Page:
Paralimni Varosha Travel Guide and Information

The modern city of Paralimni bears little resemblance to the sleepy rural backwater of the early 1970s. Paralimni’s metamorphosis began in 1974 when the town of Famagusta’s Greek Cypriot population fled south during partition. Paralimni grew exponentially overnight and soon became the regional administrative capital. Town planning has never been high on Paralimni’s agenda and today’s urban sprawl holds little interest for tourists. However, the town has retained a friendly utilitarian charm that warrants a couple of hours of anybody’s time.

Paralimni’s inland location means that it can get unbearably hot during the summer months. In the not too distant past the surrounding area was irrigated by an intricate system of windmill driven waterways, which today sit motionless and derelict. Matters aren’t helped by the fact that each morning Paralimni empties itself of people as the local population commutes to work in the nearby tourists resorts. For such a sizeable town, Paralimni has an eerily ghostly feel and daytime visitors won’t find much of interest beyond the attractive town square and a handful of handicraft shops. However, in the evening things liven up and Paralimni represents a refreshing alternative for anyone who is tired of the relentless beats that accompany every aspect of life in nearby Ayia Napa.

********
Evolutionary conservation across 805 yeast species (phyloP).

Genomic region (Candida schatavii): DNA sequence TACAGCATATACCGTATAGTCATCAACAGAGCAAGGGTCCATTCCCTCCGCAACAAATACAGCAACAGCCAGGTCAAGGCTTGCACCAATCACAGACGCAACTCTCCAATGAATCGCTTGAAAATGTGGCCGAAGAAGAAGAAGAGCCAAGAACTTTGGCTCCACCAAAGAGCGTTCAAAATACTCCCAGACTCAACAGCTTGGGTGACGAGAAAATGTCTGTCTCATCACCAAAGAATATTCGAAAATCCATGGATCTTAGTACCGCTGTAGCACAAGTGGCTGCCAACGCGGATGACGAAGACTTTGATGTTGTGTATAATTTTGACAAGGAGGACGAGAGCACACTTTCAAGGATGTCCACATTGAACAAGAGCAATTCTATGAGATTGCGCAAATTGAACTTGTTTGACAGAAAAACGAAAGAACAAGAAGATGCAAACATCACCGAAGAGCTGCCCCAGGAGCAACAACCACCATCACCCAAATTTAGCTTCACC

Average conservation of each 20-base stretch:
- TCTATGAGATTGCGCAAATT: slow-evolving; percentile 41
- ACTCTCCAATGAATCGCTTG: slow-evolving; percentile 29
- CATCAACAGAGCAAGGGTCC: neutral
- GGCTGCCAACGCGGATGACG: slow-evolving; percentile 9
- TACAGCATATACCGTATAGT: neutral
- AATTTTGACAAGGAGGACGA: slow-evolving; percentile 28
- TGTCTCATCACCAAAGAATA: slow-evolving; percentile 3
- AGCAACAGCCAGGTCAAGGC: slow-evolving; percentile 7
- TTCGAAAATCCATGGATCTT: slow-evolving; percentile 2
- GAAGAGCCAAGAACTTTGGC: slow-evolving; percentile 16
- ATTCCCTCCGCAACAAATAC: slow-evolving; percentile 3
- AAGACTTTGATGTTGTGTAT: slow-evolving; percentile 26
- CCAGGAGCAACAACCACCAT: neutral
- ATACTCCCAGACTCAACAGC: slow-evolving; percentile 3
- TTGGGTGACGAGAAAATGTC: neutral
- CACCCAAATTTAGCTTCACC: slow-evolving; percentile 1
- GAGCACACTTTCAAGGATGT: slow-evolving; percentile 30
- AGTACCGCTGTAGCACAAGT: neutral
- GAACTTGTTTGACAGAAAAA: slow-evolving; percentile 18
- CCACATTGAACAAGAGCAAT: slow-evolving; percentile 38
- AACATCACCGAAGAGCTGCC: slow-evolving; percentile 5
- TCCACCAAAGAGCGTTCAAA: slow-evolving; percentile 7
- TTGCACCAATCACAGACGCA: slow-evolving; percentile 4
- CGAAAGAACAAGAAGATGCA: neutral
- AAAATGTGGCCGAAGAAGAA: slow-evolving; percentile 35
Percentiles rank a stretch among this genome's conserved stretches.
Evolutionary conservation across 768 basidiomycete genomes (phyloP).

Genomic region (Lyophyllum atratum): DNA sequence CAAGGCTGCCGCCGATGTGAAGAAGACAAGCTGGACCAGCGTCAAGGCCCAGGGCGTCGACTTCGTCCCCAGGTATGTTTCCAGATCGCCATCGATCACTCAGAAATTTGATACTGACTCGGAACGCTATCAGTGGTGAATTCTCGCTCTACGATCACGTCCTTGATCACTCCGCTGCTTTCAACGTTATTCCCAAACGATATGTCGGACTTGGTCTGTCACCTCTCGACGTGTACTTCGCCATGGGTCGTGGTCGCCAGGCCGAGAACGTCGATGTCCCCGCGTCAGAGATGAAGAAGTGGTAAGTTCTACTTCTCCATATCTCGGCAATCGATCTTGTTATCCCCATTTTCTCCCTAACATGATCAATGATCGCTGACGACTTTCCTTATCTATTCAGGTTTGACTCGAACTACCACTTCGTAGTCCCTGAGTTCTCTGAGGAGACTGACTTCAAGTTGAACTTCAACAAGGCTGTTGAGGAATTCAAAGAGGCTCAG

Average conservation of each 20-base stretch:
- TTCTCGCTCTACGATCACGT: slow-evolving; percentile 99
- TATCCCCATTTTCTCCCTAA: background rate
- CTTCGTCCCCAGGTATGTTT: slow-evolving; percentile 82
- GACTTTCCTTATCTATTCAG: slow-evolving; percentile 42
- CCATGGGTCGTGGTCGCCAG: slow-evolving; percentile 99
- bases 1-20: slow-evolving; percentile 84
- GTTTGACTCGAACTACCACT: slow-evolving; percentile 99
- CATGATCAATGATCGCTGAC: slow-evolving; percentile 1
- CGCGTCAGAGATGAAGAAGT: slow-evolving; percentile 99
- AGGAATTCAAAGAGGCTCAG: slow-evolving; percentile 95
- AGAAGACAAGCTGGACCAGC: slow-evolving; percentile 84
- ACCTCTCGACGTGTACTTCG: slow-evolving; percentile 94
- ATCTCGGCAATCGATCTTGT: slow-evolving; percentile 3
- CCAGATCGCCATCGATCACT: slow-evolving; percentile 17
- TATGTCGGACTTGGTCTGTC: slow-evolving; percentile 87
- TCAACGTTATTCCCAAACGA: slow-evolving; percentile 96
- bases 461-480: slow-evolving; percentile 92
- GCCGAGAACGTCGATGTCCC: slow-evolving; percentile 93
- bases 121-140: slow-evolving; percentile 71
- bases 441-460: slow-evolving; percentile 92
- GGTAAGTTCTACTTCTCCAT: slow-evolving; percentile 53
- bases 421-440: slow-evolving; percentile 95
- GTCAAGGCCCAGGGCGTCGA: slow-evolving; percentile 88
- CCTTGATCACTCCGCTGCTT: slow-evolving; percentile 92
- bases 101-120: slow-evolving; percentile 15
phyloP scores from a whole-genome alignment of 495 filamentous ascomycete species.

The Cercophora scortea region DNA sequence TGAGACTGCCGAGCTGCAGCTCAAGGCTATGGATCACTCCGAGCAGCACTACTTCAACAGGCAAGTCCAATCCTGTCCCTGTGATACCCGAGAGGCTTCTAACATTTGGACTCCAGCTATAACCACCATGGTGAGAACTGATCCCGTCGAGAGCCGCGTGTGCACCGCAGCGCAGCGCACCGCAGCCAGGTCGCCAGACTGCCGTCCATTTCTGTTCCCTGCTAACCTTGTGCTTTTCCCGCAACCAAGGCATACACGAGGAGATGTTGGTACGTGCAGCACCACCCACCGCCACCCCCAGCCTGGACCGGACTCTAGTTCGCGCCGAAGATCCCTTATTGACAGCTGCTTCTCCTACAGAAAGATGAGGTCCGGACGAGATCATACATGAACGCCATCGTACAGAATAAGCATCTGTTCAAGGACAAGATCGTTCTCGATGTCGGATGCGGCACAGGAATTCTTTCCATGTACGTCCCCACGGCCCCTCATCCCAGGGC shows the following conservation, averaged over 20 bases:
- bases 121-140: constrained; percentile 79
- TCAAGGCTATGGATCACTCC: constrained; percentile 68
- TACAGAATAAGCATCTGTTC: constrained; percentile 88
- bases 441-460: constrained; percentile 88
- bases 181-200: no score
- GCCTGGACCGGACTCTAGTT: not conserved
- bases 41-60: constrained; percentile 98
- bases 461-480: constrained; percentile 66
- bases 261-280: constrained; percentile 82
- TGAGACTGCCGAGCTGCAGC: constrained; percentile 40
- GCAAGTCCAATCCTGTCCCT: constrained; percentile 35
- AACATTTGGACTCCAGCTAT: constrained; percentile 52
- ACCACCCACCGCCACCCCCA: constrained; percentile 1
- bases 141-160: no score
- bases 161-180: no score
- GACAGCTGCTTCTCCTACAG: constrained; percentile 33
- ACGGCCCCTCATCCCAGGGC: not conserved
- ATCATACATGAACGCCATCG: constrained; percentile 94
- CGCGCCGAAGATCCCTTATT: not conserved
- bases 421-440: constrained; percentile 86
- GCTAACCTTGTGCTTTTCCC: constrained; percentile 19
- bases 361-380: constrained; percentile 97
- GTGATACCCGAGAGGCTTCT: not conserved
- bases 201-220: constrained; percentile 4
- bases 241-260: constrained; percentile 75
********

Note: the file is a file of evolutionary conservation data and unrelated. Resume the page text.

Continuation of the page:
Gastronomically curious visitors will no doubt be interested in sampling a local delicacy known as ambelopoulia (pickled songbird eaten whole). However, this popular dish is illegal and visitors are advised to steer well clear. Locals put a lot of energy into their gardens, which lend a welcome splash of colour to the otherwise drab surroundings. North of Paralimni the abandoned town of Varosha is a melancholy reminder of the island’s troubled political situation, while to the east you’ll find some of Cyprus’ best beaches and most animated nightlife.